India versus Pakistan

 In 1952, India submitted the first complaint under the Chicago Convention’s formal dispute resolution provisions. Pakistan had denied overflight rights for Indian aircraft seeking to service Afghanistan on the basis that the entire length of West Pakistan’s western frontier was a “prohibited area.” In effect, Indian airlines were forced to take a circuitous route via Baluchistan in order to reach Kabul, resulting in a 2,080-mile journey, as opposed to the direct route of 642 miles.

India claimed that Pakistan’s actions violated transit rights under the Chicago Convention because the prohibited zone was not reasonable in its extent and location, and unnecessarily interfered with air navigation. Delhi further claimed that Pakistan unlawfully discriminated against Indian aircraft, as Iranian airlines were not similarly restricted in overflying the western frontier. Pakistan replied that there were firm security rationales underlying the no-fly zone, which dated back to British rule. For example, insisted Islamabad, the safety of crews and passengers from a non-Muslim state could not be guaranteed given the “attitude” of tribesmen in the area.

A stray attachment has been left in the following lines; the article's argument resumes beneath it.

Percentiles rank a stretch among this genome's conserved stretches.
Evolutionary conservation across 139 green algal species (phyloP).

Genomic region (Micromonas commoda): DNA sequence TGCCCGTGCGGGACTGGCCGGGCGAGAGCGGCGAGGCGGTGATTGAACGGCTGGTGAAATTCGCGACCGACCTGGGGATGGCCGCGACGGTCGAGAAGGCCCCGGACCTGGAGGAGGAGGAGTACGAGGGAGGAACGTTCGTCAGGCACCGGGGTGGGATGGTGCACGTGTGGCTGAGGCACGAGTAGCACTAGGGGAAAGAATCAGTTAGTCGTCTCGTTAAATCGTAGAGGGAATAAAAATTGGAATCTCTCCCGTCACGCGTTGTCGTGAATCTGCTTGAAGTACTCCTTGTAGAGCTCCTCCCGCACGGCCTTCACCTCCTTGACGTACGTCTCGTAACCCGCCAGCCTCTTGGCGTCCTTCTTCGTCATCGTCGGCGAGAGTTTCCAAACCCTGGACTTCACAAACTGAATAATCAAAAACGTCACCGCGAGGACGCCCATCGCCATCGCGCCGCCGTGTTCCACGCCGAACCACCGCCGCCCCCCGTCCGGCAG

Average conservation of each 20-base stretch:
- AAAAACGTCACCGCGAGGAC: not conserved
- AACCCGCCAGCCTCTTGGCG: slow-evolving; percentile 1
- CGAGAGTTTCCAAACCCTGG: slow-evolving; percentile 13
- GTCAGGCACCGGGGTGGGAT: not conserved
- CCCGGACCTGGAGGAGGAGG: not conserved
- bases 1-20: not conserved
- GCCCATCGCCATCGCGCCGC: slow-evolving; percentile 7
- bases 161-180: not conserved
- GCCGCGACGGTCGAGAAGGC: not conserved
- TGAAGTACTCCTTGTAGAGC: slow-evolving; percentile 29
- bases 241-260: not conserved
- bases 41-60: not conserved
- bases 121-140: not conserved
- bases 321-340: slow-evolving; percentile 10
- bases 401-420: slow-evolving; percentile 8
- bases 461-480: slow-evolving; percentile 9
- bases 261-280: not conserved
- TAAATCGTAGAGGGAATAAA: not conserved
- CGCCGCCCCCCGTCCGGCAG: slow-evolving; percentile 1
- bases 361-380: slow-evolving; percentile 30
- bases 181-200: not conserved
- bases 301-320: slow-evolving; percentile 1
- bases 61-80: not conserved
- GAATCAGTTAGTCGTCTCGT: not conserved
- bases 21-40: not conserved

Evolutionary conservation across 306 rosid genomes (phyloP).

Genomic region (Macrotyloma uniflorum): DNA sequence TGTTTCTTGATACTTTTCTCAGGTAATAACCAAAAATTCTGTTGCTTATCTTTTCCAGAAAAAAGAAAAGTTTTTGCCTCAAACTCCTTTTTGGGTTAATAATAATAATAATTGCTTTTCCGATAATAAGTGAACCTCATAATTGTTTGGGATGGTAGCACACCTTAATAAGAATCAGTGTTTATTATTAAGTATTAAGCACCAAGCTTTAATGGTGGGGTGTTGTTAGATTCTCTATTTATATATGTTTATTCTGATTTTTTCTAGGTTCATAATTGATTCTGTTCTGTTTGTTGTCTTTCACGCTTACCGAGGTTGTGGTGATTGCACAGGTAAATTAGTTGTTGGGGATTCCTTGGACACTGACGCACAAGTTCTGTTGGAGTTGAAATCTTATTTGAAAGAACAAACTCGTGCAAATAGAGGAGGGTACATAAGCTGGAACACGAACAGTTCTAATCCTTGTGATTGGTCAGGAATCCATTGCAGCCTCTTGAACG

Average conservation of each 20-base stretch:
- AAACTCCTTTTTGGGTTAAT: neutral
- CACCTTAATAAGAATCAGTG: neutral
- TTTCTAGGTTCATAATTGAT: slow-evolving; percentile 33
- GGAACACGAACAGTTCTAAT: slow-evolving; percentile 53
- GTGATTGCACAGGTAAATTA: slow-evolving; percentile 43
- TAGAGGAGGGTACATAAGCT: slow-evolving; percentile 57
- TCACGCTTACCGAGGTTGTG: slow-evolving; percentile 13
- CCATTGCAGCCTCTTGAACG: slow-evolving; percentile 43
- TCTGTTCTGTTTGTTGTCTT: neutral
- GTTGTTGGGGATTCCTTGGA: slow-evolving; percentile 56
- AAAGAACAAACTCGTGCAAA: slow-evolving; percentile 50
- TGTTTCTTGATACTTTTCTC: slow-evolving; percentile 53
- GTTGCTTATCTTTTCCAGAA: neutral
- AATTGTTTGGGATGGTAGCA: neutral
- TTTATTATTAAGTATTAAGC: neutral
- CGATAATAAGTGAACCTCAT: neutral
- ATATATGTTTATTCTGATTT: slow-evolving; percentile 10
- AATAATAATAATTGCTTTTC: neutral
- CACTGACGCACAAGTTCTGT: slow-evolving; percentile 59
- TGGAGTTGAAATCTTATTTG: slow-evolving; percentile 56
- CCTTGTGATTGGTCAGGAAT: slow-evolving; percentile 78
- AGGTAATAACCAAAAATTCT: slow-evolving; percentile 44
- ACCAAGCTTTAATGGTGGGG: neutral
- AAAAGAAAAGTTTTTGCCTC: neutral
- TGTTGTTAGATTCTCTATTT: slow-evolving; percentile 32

Eventually, the parties negotiated a settlement without forcing a decision on the merits. The case, however, forced the ICAO Council to consider its dispute resolution powers and establish new procedural rules modeled after the International Court of Justice (ICJ). Moreover, the fact that Pakistan felt compelled to offer legal grounds for restricting transit rights implied that assertions of sovereignty and flight restrictions may not be arbitrary acts; prohibited areas should be based on considerations of safety and security.